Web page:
Singapore Confirms 623 Covid-19 Cases On 17 Apr
In a mysterious “preliminary” confirmation, the Ministry of Health (MOH) revealed 623 Covid-19 cases in Singapore today (17 Apr).
For several hours, no other information was available besides the fact that majority come from workers’ dormitories.
Just before midnight, however, MOH updated the press release with more, albeit rather cursory details.
Almost 90% of cases come from workers’ dormitories
In what seems to be a consistent pattern, a large percentage of cases are from workers’ dormitories.
558 out of the 623 reported today, or almost 90%, are Work Permit holders residing in dormitories.
Of these, 69% have links to existing clusters.
MOH assures that most are mild cases who are receiving treatment in community care centres or general wards of public hospitals.
As they continue close monitoring and testing of workers at dorms, the rise in cases there will likely persist.
Fewer community cases, but harder to trace
While ‘Circuit Breaker’ measures have considerably reduced local transmissions, the ones that emerged have proven to be more difficult to trace.
Singapore reported 27 such Covid-19 cases today, in the following permutation:
- 22 Singapore Citizens/Permanent Residents
- 4 Work Pass holders
- 1 visitor
Separately, Singapore reported a lone imported case following a drop in such cases recently. The patient is serving a Stay-Home Notice (SHN).
37 Work Permit holders not staying in dormitories also contribute to today’s count, raising the number of cases among the group.
11th Covid-19 death at Raffles Hospital
A heartbreaking update would be the 11th death, a 95-year-old male Singaporean who passed away on 17 Apr from complications due to Covid-19 infections.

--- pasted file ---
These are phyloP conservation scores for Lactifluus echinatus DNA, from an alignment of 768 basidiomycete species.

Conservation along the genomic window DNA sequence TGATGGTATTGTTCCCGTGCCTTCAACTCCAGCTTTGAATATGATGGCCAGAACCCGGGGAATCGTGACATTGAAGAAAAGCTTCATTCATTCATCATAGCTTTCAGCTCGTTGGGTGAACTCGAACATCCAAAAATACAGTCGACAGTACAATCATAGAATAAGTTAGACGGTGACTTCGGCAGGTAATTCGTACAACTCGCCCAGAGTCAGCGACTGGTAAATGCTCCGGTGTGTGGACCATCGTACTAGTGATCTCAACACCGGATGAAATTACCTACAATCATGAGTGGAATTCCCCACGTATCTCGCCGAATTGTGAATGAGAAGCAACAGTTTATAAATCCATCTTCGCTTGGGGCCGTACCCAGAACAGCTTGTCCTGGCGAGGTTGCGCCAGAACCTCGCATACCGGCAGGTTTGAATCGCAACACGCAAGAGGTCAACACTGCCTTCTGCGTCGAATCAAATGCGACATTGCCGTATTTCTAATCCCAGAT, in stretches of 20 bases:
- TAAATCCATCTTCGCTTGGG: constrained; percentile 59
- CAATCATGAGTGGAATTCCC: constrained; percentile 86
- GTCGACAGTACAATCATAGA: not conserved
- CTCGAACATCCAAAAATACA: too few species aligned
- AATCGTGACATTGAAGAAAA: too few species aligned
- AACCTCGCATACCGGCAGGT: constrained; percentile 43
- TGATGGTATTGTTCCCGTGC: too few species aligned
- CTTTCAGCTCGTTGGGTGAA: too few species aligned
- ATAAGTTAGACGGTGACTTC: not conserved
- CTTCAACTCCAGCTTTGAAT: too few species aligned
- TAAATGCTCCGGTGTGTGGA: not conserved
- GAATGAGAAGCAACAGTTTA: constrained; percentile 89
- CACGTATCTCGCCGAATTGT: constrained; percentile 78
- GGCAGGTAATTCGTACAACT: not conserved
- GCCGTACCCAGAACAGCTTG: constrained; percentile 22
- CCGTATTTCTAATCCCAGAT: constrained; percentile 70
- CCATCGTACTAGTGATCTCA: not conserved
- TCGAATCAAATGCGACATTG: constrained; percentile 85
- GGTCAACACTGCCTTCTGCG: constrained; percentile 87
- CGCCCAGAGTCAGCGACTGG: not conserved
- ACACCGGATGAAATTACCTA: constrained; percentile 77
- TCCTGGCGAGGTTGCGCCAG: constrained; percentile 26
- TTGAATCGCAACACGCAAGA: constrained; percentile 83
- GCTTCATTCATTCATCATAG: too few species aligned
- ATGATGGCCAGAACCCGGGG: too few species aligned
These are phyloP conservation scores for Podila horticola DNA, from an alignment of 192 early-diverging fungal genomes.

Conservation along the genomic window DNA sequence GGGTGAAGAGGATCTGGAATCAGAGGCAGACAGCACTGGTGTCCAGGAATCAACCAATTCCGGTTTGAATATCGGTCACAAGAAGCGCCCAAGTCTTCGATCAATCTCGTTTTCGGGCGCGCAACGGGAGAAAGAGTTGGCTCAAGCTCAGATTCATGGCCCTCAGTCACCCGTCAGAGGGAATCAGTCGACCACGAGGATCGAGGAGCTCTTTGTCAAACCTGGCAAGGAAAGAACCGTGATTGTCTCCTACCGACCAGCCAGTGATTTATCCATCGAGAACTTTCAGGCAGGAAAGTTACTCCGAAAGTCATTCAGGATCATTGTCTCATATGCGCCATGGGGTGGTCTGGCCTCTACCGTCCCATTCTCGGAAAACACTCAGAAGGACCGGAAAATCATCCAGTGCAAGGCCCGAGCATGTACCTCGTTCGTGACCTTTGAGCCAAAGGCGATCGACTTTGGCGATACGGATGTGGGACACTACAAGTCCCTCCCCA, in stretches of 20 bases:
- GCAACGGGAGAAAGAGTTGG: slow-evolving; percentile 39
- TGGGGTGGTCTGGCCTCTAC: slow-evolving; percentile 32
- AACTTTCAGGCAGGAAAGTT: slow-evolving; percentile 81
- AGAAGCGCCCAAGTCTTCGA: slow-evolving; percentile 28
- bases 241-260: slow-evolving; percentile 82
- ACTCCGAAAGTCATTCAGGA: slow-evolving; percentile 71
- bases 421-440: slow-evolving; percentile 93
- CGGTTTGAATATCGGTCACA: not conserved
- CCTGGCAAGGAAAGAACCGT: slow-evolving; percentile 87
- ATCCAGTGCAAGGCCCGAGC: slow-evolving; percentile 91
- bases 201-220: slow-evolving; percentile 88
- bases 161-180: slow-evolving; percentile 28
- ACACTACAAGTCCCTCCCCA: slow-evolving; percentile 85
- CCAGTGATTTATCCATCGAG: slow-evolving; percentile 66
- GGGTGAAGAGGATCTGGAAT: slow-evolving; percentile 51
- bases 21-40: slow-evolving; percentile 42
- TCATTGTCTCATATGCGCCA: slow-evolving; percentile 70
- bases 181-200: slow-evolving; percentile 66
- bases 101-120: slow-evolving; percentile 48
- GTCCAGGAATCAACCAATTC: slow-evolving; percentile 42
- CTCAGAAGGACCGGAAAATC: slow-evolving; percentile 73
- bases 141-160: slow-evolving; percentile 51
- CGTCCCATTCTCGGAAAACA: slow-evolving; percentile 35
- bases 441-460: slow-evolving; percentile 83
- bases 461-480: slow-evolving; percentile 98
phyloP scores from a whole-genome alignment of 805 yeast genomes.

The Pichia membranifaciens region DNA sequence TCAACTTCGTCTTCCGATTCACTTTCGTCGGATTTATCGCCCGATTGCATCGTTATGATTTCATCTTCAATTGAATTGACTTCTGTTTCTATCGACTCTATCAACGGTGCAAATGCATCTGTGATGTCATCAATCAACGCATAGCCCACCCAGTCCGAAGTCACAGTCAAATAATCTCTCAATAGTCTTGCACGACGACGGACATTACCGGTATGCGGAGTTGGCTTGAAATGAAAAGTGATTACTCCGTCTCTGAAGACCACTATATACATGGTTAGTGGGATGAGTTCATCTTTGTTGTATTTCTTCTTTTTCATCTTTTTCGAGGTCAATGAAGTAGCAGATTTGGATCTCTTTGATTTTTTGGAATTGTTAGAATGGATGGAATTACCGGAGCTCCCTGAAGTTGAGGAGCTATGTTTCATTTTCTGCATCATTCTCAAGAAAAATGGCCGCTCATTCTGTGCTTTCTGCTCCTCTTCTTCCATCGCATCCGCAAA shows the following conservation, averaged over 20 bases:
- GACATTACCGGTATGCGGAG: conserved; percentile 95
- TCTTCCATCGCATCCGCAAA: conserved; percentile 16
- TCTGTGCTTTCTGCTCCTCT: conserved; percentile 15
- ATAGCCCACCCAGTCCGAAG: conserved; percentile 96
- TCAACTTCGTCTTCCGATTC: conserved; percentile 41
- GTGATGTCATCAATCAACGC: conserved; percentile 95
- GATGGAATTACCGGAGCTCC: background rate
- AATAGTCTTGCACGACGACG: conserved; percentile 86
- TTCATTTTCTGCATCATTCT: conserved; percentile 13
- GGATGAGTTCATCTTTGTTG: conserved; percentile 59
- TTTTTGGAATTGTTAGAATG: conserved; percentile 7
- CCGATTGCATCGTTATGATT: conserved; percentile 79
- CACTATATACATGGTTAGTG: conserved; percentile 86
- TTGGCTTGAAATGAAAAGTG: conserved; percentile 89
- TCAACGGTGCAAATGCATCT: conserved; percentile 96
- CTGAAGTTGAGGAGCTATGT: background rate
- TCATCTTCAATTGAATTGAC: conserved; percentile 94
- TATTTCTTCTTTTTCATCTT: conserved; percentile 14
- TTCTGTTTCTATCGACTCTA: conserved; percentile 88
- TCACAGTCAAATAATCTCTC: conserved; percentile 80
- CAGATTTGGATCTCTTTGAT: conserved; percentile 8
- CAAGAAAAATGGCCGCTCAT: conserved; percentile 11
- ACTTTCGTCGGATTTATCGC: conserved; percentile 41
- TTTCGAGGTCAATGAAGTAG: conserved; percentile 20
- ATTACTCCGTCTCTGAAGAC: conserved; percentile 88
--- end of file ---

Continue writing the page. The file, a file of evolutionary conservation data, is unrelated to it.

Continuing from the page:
He had tested positive only 4 days ago on 13 Apr, before succumbing to the illness at Raffles Hospital. The hospital is reaching out to his family to offer assistance.
MS News extends our sincere condolences to the victim’s family.
More discharged, fewer in ICU
In more positive news, 25 patients have successfully recovered, meaning a total of 708 have been discharged from hospital.
Down from previous days’ numbers, 22 are in critical condition in the Intensive Care Unit (ICU).
Local transmissions harder to trace, emergence of undetected cases
All in all, while authorities acknowledge the effectiveness of the ‘Circuit Breaker’ in reducing local transmissions, a new concern is the difficulty in linking them, and tracing the source of infection.
Apparently, unlinked local cases have been on the rise, though MOH is trying their best to clamp down on them.
Tests on patients at primary care facilities have garnered some positive results, indicating “undetected cases in the community.”
What this means for the general public is unclear, but the best advice for now is to continue complying with safe distancing measures and stay home advisories, until the situation blows over.
Our responsibility as citizens is to keep ourselves, our loved ones, and our community safe, so let’s do the best that we can.
Featured image adapted from Wikimedia Commons.